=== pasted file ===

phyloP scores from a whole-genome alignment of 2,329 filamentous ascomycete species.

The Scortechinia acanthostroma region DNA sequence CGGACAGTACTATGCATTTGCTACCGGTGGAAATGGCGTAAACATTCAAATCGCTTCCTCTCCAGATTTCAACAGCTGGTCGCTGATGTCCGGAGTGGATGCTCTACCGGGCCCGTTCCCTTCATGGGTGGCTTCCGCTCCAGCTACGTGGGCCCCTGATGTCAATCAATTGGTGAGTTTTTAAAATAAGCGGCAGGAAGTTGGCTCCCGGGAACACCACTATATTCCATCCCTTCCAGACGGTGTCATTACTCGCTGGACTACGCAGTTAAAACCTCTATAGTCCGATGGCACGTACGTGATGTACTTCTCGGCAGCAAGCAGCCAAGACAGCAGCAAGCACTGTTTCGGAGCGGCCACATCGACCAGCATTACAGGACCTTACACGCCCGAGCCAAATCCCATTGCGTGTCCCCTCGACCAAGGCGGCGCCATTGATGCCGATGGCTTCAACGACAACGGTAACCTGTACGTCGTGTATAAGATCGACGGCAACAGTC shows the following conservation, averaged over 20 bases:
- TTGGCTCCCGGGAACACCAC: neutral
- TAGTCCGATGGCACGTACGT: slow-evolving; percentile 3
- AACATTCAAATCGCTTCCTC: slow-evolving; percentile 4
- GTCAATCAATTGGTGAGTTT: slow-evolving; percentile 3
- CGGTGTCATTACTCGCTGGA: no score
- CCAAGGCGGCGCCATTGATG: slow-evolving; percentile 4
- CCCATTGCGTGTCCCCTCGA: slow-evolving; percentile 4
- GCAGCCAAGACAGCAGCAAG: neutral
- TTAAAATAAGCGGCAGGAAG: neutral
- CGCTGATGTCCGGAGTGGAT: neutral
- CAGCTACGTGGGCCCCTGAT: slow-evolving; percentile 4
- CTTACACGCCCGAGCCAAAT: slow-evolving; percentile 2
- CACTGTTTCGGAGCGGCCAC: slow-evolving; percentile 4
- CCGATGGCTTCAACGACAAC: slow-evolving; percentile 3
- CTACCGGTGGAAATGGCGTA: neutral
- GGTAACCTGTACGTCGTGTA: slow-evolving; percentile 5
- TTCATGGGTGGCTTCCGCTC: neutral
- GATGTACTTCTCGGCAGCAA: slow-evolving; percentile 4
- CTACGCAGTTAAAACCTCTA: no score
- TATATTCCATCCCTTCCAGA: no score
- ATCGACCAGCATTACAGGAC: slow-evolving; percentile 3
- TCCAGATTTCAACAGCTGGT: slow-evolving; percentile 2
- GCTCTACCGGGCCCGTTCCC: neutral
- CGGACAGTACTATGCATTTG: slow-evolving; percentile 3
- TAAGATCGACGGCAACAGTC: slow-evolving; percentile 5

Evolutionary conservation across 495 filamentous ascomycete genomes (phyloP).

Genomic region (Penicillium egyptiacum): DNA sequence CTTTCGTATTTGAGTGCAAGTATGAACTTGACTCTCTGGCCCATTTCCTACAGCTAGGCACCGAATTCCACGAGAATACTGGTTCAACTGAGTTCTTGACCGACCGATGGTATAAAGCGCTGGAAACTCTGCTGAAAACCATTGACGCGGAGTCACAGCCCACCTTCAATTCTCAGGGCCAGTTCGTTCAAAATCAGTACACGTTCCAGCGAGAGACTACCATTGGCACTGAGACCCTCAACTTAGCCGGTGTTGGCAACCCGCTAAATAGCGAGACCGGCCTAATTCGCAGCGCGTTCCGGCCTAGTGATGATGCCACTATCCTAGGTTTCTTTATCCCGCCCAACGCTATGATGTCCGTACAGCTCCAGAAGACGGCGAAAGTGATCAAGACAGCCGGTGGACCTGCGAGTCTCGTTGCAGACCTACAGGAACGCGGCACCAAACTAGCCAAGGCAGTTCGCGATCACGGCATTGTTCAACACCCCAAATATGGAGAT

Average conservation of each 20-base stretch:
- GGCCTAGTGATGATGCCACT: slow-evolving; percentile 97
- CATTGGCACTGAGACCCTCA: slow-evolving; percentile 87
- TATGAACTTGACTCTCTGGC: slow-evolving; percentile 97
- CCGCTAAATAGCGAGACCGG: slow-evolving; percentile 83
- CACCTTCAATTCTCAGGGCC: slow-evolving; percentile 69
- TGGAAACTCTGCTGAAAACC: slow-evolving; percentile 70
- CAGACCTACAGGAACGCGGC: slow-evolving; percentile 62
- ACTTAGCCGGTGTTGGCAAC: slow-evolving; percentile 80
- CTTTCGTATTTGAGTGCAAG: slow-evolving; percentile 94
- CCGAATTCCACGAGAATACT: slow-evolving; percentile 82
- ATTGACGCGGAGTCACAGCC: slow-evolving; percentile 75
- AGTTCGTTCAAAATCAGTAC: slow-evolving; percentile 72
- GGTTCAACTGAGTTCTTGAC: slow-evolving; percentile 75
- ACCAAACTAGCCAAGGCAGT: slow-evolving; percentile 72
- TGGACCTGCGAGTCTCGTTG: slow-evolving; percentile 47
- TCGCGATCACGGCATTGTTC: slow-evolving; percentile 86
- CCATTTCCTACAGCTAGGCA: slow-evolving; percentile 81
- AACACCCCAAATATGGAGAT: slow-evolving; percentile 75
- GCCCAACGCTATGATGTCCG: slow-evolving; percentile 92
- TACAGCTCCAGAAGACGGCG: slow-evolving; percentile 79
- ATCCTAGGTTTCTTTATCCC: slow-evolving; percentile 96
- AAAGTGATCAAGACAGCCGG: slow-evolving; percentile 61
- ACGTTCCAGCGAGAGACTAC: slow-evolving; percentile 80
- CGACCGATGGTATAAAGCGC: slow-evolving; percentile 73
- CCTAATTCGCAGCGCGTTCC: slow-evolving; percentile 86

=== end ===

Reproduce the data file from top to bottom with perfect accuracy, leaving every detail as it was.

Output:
phyloP scores from a whole-genome alignment of 2,329 filamentous ascomycete species.

The Scortechinia acanthostroma region DNA sequence CGGACAGTACTATGCATTTGCTACCGGTGGAAATGGCGTAAACATTCAAATCGCTTCCTCTCCAGATTTCAACAGCTGGTCGCTGATGTCCGGAGTGGATGCTCTACCGGGCCCGTTCCCTTCATGGGTGGCTTCCGCTCCAGCTACGTGGGCCCCTGATGTCAATCAATTGGTGAGTTTTTAAAATAAGCGGCAGGAAGTTGGCTCCCGGGAACACCACTATATTCCATCCCTTCCAGACGGTGTCATTACTCGCTGGACTACGCAGTTAAAACCTCTATAGTCCGATGGCACGTACGTGATGTACTTCTCGGCAGCAAGCAGCCAAGACAGCAGCAAGCACTGTTTCGGAGCGGCCACATCGACCAGCATTACAGGACCTTACACGCCCGAGCCAAATCCCATTGCGTGTCCCCTCGACCAAGGCGGCGCCATTGATGCCGATGGCTTCAACGACAACGGTAACCTGTACGTCGTGTATAAGATCGACGGCAACAGTC shows the following conservation, averaged over 20 bases:
- TTGGCTCCCGGGAACACCAC: neutral
- TAGTCCGATGGCACGTACGT: slow-evolving; percentile 3
- AACATTCAAATCGCTTCCTC: slow-evolving; percentile 4
- GTCAATCAATTGGTGAGTTT: slow-evolving; percentile 3
- CGGTGTCATTACTCGCTGGA: no score
- CCAAGGCGGCGCCATTGATG: slow-evolving; percentile 4
- CCCATTGCGTGTCCCCTCGA: slow-evolving; percentile 4
- GCAGCCAAGACAGCAGCAAG: neutral
- TTAAAATAAGCGGCAGGAAG: neutral
- CGCTGATGTCCGGAGTGGAT: neutral
- CAGCTACGTGGGCCCCTGAT: slow-evolving; percentile 4
- CTTACACGCCCGAGCCAAAT: slow-evolving; percentile 2
- CACTGTTTCGGAGCGGCCAC: slow-evolving; percentile 4
- CCGATGGCTTCAACGACAAC: slow-evolving; percentile 3
- CTACCGGTGGAAATGGCGTA: neutral
- GGTAACCTGTACGTCGTGTA: slow-evolving; percentile 5
- TTCATGGGTGGCTTCCGCTC: neutral
- GATGTACTTCTCGGCAGCAA: slow-evolving; percentile 4
- CTACGCAGTTAAAACCTCTA: no score
- TATATTCCATCCCTTCCAGA: no score
- ATCGACCAGCATTACAGGAC: slow-evolving; percentile 3
- TCCAGATTTCAACAGCTGGT: slow-evolving; percentile 2
- GCTCTACCGGGCCCGTTCCC: neutral
- CGGACAGTACTATGCATTTG: slow-evolving; percentile 3
- TAAGATCGACGGCAACAGTC: slow-evolving; percentile 5

Evolutionary conservation across 495 filamentous ascomycete genomes (phyloP).

Genomic region (Penicillium egyptiacum): DNA sequence CTTTCGTATTTGAGTGCAAGTATGAACTTGACTCTCTGGCCCATTTCCTACAGCTAGGCACCGAATTCCACGAGAATACTGGTTCAACTGAGTTCTTGACCGACCGATGGTATAAAGCGCTGGAAACTCTGCTGAAAACCATTGACGCGGAGTCACAGCCCACCTTCAATTCTCAGGGCCAGTTCGTTCAAAATCAGTACACGTTCCAGCGAGAGACTACCATTGGCACTGAGACCCTCAACTTAGCCGGTGTTGGCAACCCGCTAAATAGCGAGACCGGCCTAATTCGCAGCGCGTTCCGGCCTAGTGATGATGCCACTATCCTAGGTTTCTTTATCCCGCCCAACGCTATGATGTCCGTACAGCTCCAGAAGACGGCGAAAGTGATCAAGACAGCCGGTGGACCTGCGAGTCTCGTTGCAGACCTACAGGAACGCGGCACCAAACTAGCCAAGGCAGTTCGCGATCACGGCATTGTTCAACACCCCAAATATGGAGAT

Average conservation of each 20-base stretch:
- GGCCTAGTGATGATGCCACT: slow-evolving; percentile 97
- CATTGGCACTGAGACCCTCA: slow-evolving; percentile 87
- TATGAACTTGACTCTCTGGC: slow-evolving; percentile 97
- CCGCTAAATAGCGAGACCGG: slow-evolving; percentile 83
- CACCTTCAATTCTCAGGGCC: slow-evolving; percentile 69
- TGGAAACTCTGCTGAAAACC: slow-evolving; percentile 70
- CAGACCTACAGGAACGCGGC: slow-evolving; percentile 62
- ACTTAGCCGGTGTTGGCAAC: slow-evolving; percentile 80
- CTTTCGTATTTGAGTGCAAG: slow-evolving; percentile 94
- CCGAATTCCACGAGAATACT: slow-evolving; percentile 82
- ATTGACGCGGAGTCACAGCC: slow-evolving; percentile 75
- AGTTCGTTCAAAATCAGTAC: slow-evolving; percentile 72
- GGTTCAACTGAGTTCTTGAC: slow-evolving; percentile 75
- ACCAAACTAGCCAAGGCAGT: slow-evolving; percentile 72
- TGGACCTGCGAGTCTCGTTG: slow-evolving; percentile 47
- TCGCGATCACGGCATTGTTC: slow-evolving; percentile 86
- CCATTTCCTACAGCTAGGCA: slow-evolving; percentile 81
- AACACCCCAAATATGGAGAT: slow-evolving; percentile 75
- GCCCAACGCTATGATGTCCG: slow-evolving; percentile 92
- TACAGCTCCAGAAGACGGCG: slow-evolving; percentile 79
- ATCCTAGGTTTCTTTATCCC: slow-evolving; percentile 96
- AAAGTGATCAAGACAGCCGG: slow-evolving; percentile 61
- ACGTTCCAGCGAGAGACTAC: slow-evolving; percentile 80
- CGACCGATGGTATAAAGCGC: slow-evolving; percentile 73
- CCTAATTCGCAGCGCGTTCC: slow-evolving; percentile 86